It was a total wreck.
Just what I wanted.
I don't know if $420 is a high price to pay for a pinball playfield in this condition, but since it was the only one I could find the point is moot. Besides, it means much more to me than just a replacement playfield, it's also the source for all the material required to create this webpage.
On to the restoration:
Repairing Broken Wood in the Ball Shooter Area
By far the worst damage was the broken wood at the end of the feeder that ejects balls to the ball shooter.
It was much worse than this image shows. Besides being shattered all the way through, large chunks of wood were missing and the area was severely rotted. Not helping was the fact that the last owner had attempted to patch the break with a soft wood putty. But by far the biggest problem can't be seen in this image.
After this break occurred, it appears the playfield had been thrown into a corner and left standing on the broken section of wood. Over time, the weight of the playfield warped the wood so that the lower right corner, as seen on the top view of the entire playfield above, had warped over an inch upward. Any attempt to repair the break without first removing the warp was doomed because of the enormous torque the warp would put on the glue joint.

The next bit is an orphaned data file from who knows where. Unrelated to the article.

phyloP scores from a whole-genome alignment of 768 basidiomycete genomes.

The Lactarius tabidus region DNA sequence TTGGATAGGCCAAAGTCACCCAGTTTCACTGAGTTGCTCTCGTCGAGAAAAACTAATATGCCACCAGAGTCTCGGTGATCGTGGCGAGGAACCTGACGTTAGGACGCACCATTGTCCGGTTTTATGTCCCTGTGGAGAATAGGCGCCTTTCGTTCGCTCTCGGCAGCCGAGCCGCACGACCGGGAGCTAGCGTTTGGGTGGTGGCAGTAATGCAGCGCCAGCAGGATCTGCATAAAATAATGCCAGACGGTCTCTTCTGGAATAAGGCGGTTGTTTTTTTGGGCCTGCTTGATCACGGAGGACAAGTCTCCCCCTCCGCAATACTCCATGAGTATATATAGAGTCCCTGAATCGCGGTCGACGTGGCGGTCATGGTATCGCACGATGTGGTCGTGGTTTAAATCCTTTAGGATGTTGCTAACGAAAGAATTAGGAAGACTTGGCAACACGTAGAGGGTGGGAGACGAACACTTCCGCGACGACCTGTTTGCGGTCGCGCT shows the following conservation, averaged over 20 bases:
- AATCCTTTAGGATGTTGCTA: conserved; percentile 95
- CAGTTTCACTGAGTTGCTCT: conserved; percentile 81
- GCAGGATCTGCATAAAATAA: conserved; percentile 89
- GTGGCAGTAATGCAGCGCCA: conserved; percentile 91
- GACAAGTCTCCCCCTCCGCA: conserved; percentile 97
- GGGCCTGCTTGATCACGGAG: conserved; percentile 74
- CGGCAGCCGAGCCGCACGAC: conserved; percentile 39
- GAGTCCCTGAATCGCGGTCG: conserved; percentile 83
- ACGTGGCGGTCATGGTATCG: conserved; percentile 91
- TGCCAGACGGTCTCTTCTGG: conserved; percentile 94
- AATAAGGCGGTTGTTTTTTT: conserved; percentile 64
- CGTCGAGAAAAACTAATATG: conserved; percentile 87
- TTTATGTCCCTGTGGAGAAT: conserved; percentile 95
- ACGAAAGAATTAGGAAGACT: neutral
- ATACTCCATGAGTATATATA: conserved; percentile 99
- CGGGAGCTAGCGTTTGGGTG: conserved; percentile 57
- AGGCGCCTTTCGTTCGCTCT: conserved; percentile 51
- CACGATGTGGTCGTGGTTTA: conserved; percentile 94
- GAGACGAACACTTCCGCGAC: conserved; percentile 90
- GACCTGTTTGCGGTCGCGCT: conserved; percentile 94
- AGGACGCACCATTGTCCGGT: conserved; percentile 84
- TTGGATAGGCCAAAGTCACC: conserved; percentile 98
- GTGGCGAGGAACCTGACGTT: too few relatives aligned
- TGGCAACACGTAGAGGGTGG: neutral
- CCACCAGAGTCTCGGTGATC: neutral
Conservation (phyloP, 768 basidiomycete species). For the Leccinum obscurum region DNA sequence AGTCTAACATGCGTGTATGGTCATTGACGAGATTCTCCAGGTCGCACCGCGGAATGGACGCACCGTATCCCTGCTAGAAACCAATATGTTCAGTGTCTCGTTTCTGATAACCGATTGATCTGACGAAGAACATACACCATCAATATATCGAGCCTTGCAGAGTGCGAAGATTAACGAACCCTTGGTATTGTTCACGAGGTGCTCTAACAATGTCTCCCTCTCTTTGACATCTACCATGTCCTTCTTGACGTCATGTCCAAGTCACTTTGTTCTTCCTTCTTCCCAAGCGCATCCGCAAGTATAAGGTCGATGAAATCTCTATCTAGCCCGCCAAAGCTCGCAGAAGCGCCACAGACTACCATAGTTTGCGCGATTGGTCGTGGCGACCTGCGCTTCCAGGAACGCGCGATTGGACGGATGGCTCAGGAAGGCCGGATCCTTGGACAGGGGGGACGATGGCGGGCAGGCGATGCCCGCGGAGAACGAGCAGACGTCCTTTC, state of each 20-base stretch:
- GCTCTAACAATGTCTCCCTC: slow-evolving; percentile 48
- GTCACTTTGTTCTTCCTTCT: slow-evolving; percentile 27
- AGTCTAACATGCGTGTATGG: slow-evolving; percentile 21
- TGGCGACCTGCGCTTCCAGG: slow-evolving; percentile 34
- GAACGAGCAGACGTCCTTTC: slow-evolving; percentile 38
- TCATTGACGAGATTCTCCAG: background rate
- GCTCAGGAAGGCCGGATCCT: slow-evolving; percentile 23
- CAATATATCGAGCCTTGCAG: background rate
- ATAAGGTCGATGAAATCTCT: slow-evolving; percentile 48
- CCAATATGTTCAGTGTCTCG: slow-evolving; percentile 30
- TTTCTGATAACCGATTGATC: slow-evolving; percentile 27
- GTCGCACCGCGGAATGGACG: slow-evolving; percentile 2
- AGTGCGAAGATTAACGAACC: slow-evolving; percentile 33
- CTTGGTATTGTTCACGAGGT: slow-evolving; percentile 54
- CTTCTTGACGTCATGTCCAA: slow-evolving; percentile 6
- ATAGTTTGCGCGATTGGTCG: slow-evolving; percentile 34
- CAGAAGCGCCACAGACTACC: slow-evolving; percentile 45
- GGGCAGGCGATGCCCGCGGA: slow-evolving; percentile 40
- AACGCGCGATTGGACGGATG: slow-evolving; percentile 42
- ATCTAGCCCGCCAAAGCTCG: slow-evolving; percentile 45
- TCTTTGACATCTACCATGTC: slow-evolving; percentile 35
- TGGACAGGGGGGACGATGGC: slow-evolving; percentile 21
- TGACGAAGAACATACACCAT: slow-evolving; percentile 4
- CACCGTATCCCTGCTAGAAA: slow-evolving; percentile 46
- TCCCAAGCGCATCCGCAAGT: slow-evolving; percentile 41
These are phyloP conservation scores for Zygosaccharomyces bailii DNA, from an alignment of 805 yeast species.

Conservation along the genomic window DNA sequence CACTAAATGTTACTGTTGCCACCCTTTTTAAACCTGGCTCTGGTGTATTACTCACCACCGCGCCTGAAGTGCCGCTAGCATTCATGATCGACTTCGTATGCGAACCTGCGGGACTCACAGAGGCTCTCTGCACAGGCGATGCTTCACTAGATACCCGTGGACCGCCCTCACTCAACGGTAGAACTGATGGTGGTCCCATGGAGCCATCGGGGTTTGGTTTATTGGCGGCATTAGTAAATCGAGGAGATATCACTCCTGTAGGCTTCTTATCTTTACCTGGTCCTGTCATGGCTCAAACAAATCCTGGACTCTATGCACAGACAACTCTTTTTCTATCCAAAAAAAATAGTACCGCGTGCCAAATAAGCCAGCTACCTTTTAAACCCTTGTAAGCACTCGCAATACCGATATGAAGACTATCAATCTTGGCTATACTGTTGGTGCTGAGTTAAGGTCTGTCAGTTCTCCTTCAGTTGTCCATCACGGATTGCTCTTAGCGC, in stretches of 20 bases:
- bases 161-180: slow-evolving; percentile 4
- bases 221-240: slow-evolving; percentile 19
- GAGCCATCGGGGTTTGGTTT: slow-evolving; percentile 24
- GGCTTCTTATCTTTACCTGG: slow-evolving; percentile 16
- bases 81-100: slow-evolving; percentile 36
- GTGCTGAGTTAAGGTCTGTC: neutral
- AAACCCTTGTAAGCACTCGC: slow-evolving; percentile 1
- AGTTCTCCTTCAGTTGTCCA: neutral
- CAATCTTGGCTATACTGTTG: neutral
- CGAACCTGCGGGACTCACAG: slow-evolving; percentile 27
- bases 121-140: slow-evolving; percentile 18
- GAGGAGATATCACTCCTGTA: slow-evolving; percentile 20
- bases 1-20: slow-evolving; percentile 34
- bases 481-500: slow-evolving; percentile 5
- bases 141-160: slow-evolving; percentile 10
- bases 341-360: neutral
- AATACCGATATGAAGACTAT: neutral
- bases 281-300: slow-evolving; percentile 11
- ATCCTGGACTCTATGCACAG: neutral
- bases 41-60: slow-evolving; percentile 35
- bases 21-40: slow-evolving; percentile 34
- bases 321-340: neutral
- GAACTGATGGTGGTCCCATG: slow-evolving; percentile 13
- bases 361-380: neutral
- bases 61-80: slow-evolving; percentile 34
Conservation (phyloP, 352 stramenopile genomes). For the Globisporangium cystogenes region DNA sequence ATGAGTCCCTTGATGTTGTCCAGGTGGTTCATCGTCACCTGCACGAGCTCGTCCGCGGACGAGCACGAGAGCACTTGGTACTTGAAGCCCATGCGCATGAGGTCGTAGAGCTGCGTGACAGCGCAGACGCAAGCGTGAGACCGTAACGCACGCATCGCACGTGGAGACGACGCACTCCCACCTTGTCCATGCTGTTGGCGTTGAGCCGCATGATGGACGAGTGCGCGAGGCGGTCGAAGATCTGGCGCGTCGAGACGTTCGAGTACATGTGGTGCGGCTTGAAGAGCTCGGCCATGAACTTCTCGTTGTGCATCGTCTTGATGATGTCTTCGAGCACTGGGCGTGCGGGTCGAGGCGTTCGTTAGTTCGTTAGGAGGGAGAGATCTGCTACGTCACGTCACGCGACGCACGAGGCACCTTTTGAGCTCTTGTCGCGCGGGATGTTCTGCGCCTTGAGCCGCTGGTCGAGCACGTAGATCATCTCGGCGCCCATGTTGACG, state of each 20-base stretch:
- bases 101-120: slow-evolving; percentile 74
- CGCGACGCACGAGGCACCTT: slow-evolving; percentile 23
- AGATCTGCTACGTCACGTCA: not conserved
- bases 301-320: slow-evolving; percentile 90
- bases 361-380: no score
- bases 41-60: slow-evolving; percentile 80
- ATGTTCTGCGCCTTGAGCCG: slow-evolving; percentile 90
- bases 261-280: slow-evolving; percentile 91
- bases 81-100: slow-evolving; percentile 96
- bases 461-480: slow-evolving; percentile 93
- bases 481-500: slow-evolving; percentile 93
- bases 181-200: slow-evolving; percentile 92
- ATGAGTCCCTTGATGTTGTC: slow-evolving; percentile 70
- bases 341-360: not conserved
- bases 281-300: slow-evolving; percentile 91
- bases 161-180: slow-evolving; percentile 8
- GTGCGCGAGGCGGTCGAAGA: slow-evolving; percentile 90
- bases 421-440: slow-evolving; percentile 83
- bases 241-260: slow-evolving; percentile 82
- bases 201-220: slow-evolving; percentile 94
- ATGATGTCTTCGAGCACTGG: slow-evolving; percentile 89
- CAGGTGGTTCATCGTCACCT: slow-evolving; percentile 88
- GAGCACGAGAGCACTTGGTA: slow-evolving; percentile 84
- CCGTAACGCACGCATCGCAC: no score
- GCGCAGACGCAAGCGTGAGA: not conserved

To remove this warp I clamped a block of wood to press the warped section back into place. Then I drove in a wedge to bend the warped playfield in the opposite direction of the warp. I then heated the back of the playfield in the area of the warp with steam from a tea kettle for ten minutes.
heat and moisture softened the wood without burning it or damaging
the finish. After half and hour of cooling I removed the wedge and
brace. Almost all the warp had been removed. One more touch-up
steaming was all it took to finish the straightening.
Next I attacked the break. Using tweezers, I pulled out any loose bits of wood, then used an exacto knife to scrape off rotted wood and old wood putty. A thorough cleaning with naptha came next.
There wasn't enough wood left to attempt a simple glue or even epoxy repair. The surface layers on both sides were missing so I cut matching pieces from birch plywood and fitted them into the break. Working one side at a time, I used masking tape to dam the edges of the break so glue couldn't drain away and then epoxied the break together using the highest strength epoxy I could find. Extreme care was taken to made sure any and all voids were completely filled with epoxy. After one side set I repeated the procedure with the other.